Outside of an academic setting, if someone asked you to design a "course," you'd first need to ask them some questions: where should it start? where should it go? will it be used primarily by swimmers, cyclists, or runners? That is, you'd need to imagine the course as something situated within a broader landscape, and designed to help a specific group of users reach a certain destination. Within academic settings, by contrast, we often fail to think of course design in these terms. Instead, we focus on how we're going to distribute some mass of content across a semester-length arc, organizing it along common-sense axes such as chronology, geography, or theme, and punctuating it with problem sets, midterms, papers, or creative projects. In this way, often we end up with syllabi that are doing more justice to the topics of our courses and the vicissitudes of the academic calendar than we are to the needs of our students.
To be sure, when all is said and done and the semester is underway, these organizational features will be evident in almost any course. But in a well-designed course they are surface features, rather the than organizing principles themselves. These principles—the ones that help us decide what we assign, how we teach it, how we assess it, and in what order—only emerge when we step back and ask ourselves: what sorts of students is this class aiming to attract? Where am I trying to take them? How will I get them there? How will I know whether they've arrived?
Rather than starting with the content or the "means" (lectures, textbooks, problem sets, exams), Backward Design begins at the end by asking "What should students learn in this course?" and " What should they know or be able to do by the end?" Within the framework of Backward Design, the student's assimilation of content—often thought of as an end in itself—gets rethought as a means to higher-order goals, e.g., applying content learned in the course through practice and recognizing the transferability of skills learned in the course to contexts beyond it.
Whether you're a professor designing a new course from scratch or a Teaching Fellow planning an individual section, the best place to start—and a touchstone to which you can, and should, return—is the set of learning goals you have for your students. The idea of starting with "learning goals" might feel like a distraction from the content which is at the heart and soul of your course; at worst, it might feel like a buzzword trying to stand in for expertise. In fact, though, while many of us start with content when we're designing our teaching, that feeling is itself an intuition that's often masking the discrete goals and waystations through which we passed in our own development from novice to experts—whether it was a book that we survived, and that every generation of students in our discipline must survive; or an experiment that made a particular concept come into immediate, jarring focus. What learning goals help us do is interrogate these intuitions so that we can remind ourselves why we got excited about pursuing our expertise in the first place, and which modes of teaching or kinds of assignments helped us the most.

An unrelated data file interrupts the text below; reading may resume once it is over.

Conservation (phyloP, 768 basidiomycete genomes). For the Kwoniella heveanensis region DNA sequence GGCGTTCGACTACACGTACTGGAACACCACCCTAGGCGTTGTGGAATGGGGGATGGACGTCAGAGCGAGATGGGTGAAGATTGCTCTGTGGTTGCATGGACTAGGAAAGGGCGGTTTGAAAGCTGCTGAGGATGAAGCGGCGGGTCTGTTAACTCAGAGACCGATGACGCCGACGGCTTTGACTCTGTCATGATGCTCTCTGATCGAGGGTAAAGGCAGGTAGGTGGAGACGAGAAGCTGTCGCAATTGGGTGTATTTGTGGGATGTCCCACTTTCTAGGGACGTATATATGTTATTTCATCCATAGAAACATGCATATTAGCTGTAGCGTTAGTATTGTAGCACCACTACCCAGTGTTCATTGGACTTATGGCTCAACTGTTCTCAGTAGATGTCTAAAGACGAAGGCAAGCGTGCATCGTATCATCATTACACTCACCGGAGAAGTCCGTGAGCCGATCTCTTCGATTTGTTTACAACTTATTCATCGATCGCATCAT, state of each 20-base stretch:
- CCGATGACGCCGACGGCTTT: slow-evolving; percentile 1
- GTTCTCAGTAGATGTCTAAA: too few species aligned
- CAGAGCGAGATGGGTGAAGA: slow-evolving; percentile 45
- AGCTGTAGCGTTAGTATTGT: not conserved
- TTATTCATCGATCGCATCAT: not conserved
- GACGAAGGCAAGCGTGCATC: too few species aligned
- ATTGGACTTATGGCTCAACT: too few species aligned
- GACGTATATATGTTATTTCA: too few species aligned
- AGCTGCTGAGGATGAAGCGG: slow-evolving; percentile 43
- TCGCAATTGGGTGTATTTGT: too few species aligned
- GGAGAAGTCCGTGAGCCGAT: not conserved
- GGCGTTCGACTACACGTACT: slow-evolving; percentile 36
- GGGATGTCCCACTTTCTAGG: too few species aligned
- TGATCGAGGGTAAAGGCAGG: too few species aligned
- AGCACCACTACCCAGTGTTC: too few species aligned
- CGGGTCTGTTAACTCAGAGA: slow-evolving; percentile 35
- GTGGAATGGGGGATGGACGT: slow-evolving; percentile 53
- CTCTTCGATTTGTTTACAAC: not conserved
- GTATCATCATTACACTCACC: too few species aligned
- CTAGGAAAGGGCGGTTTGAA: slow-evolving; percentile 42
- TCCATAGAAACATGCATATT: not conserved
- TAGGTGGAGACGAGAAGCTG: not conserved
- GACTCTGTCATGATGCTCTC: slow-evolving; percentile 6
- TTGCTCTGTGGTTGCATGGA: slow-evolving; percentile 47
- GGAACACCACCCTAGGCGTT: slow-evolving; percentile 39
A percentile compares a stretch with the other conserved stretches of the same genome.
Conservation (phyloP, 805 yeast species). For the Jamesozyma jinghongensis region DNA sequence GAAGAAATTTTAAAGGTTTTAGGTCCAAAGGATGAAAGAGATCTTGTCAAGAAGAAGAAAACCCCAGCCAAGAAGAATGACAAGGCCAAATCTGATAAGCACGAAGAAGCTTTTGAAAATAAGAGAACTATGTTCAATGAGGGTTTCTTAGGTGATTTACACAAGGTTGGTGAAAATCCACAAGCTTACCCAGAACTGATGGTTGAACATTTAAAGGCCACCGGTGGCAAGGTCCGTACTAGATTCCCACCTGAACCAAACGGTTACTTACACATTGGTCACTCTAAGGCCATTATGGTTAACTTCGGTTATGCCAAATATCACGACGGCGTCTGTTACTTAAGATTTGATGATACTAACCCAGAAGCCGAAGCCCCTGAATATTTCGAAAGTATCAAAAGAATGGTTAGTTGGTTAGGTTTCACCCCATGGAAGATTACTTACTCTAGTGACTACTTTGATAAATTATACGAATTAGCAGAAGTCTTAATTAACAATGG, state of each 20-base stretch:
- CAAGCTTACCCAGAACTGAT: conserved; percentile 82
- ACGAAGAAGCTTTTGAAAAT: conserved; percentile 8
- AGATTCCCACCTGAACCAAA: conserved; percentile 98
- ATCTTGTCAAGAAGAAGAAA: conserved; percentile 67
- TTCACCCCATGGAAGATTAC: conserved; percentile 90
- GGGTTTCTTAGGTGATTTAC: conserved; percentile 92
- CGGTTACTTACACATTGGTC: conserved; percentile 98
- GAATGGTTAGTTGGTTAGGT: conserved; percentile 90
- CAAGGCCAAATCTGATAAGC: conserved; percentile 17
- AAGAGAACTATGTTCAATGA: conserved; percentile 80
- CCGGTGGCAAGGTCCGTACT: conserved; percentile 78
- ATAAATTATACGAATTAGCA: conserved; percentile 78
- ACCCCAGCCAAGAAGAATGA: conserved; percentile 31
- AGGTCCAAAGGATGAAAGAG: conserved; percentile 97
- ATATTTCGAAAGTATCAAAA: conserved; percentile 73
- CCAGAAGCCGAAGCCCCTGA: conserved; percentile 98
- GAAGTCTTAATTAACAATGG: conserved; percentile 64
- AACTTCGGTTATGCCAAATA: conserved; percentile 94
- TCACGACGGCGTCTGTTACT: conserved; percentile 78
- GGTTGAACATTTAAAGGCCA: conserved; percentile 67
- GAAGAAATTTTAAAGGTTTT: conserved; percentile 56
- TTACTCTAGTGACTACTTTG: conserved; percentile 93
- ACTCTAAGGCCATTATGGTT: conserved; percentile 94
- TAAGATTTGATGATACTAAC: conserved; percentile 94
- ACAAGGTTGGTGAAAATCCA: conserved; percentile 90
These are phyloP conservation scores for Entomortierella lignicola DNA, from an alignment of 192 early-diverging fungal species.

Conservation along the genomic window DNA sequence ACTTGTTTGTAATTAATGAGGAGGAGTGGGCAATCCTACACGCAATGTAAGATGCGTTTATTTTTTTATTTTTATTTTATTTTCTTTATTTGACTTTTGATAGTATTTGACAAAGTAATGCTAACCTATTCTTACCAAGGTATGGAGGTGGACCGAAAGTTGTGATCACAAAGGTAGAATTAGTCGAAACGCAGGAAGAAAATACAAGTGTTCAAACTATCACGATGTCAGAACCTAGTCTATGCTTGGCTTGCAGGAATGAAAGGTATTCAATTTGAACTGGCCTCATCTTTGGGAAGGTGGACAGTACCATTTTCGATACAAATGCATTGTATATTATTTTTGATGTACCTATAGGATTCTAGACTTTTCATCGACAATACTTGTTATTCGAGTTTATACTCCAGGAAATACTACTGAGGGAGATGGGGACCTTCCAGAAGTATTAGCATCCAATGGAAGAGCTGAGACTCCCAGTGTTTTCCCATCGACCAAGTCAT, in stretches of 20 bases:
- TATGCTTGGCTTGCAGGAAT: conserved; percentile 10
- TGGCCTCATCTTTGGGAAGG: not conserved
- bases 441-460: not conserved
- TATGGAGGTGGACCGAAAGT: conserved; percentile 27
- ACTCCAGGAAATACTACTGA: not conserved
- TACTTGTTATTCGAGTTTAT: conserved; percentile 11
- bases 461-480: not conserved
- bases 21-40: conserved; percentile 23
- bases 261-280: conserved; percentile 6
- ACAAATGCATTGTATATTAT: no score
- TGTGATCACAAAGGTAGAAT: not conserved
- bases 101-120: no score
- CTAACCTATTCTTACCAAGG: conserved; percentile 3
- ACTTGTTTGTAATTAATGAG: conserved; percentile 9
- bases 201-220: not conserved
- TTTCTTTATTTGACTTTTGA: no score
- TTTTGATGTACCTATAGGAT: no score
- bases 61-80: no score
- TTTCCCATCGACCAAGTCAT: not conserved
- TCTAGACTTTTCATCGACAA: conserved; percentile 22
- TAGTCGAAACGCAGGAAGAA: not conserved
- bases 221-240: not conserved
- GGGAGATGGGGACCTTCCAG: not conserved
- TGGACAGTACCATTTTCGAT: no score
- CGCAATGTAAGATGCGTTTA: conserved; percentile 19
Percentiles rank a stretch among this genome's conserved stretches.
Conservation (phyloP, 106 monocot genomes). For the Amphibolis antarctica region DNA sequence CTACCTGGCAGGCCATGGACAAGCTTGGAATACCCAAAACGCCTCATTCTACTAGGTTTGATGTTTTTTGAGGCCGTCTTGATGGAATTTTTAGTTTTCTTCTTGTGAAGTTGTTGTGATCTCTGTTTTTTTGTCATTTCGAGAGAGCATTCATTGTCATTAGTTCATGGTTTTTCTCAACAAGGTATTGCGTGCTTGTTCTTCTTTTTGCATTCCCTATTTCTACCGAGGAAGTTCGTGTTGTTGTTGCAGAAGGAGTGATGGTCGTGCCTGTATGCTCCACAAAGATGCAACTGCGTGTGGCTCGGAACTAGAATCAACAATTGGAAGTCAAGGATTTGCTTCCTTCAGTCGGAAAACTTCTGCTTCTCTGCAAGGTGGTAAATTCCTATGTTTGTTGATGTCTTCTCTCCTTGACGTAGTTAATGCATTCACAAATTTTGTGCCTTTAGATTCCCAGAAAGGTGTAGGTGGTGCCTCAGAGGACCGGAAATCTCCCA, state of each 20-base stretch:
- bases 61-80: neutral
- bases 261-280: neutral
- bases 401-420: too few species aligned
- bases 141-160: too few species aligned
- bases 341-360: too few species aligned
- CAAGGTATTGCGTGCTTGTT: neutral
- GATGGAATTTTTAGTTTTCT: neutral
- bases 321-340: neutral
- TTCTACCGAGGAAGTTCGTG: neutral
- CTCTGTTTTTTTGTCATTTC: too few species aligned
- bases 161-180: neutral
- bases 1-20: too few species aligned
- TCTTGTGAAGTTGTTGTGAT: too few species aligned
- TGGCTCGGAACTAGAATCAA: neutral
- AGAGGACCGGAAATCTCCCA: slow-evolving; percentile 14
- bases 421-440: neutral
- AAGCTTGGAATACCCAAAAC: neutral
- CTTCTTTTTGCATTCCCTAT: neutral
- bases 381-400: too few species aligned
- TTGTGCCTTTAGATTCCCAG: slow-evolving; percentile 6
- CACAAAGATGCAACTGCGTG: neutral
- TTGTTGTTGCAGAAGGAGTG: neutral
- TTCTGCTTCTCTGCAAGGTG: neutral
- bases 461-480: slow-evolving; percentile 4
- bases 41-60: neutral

Assignments constitute the very core of a course. After all, they often are the only moments in a semester in which your students’ learning is rendered visible to you—and indeed, often to them as well. From high-stakes essays, projects, and problem sets, to low-stakes (perhaps even ungraded) activities, measuring learning is a prelude to learning more: the assessment should help teachers and students adjust their respective efforts.
We recently asked a cohort of undergraduate and graduate students how, in a word or short phrase, they would define the function(s) of a syllabus. The results were impressive: while several answers (like "a contract") repeated as one might predict, others (like "a recipe book," "a user's guide," or "a provocation") reminded us of just how many audiences—and how many ends—this genre is meant to serve. Faculty (not to mention job market candidates) often compose syllabi as much to demonstrate their mastery of a topic to other instructors as they do to inform their students. While there is no single model of an "optimal" syllabus, there are at least some features which students report finding especially useful.
Course catalogue materials—namely, the title of your course and brief course description which students see through the my.harvard portal—may seem somewhat disconnected from the process of course design. You may consider these aspects of your course to be mere "advertising" (or, depending on how you believe students select their courses, to be altogether irrelevant). Yet composing an apt course description can be folded into the writing of your syllabus to great effect. Challenging yourself to describe the central issue(s) of your course, the kinds of material students will encounter, and the goals which you have for them by the end of the semester in a brief paragraph can be just the thing to clarify the voice in which your syllabus and assignment prompts will speak.